1. Learn about the underlying systems
To have knowledge about programming languages is the main part of software development. It is also very important for developers to be aware about what’s going on lower down the stack.
Pete Bull, a support engineer at Acquia said, “Lots of languages abstract away from what is happening at the system level, and that abstraction is useful because it allows developers to be more productive much of the time. But when you hit a roadblock, a really nasty bug, and need a deeper understanding of what’s happening under the hood, well it’s a useful skill to be able to debug a process and look at the system calls and really see how a piece of code is interacting with the rest of the system.
2. Know command line tools
There are chances that as a developer you may spend most of your time working on a code editor or a fancy IDE. However, also knowing how to execute things at the command line could sometimes make your life easier.
3. Your debugger is your friend
As a coder, you will be spending majority of your time in tracking down bugs. Dave Varon, a bioinformatics developer at Novartis, highlighted the advantage of a debugger and it how can overshadow the initial costs of your time. “Learn to use your debugger!” he told IT World. “Take that extra day or two to configure it. When you don’t see the expected result, just debug it: set breakpoints, step through your code, and esp. 3rd party code. It will save you days of frustration, and even better, you will learn things about coding you can only learn by reading someone else’s code.”
4. Learn to write tests
Some developers feel that it is critical to do unit testing, which means to write tests to authenticate that small units of code are doing what they should. Among those people is Richard Handloff, a database developer with Strategic Power Systems. In an email to IT World, he wrote, “I think the best bit of advice I’d give someone who wants to learn to program is to learn to write good tests and learn to write your tests really early in the process.”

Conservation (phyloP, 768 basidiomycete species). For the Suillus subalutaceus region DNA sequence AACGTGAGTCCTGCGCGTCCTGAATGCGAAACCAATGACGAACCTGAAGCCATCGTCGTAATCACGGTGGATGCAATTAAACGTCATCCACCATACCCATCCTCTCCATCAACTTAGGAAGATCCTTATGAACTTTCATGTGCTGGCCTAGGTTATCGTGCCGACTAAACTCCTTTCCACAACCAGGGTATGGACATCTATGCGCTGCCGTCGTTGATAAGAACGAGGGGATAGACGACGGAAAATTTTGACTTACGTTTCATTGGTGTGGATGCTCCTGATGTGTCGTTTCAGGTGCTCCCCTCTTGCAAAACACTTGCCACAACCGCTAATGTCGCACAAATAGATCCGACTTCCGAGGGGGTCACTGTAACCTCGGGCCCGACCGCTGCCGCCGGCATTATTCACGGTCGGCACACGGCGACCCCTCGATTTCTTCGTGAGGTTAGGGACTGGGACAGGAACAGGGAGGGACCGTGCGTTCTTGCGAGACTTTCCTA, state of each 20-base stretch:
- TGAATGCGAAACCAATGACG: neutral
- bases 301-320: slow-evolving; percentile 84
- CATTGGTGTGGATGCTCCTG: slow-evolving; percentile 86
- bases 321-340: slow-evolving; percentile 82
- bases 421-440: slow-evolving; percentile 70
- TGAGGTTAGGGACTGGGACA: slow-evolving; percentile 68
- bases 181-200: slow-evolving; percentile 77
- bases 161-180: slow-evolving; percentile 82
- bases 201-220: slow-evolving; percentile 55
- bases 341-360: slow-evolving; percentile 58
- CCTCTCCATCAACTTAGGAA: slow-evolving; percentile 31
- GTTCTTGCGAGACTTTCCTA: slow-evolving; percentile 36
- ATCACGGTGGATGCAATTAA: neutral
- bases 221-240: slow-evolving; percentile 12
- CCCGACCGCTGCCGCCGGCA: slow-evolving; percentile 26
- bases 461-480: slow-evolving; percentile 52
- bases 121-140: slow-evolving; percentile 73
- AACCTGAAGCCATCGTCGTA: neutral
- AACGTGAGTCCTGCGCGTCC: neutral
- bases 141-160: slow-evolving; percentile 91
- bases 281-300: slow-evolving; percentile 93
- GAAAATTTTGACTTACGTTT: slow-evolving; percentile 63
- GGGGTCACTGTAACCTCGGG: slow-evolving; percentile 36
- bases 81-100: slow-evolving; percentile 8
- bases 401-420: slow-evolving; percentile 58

5. Plan on change and learning new systems
Everyone knows that technology changes quickly these days. That applies not only to our beloved consumer goods, but also to the underlying systems, languages, and tools that programmers use to do their jobs.
6. Play well with others
Even though the conventional thought is that programmers work alone, developers still have to work with other people. Ben Miller, the CTO of Sinclair Digital Ventures, stressed on the significance of being able to work as a part of team to your career success. “Big projects mean lots of moving parts coming together and how they fit together and divide up the problem can create impossible engineering problems if you aren’t careful.” he wrote via email to IT World. “Before trying to optimize that one algorithm, work with the team and make sure there isn’t a re-division of the problem that makes each person’s problem simpler. Coding is a team sport!”
7. Don’t be afraid to code yourself out of a job
Miller had a rather interesting piece of advice which, at first blush, may not appear instinctive. “Coding yourself out of a job gets you promoted,” he told IT World. “Find the simplest way to solve problems and make your code resilient and maintenance free and people will give you more and more to do. They will even ask you to teach others to do what you do,” he explained. “In short, worrying about (or at least coding for) job security puts a damper on your career.”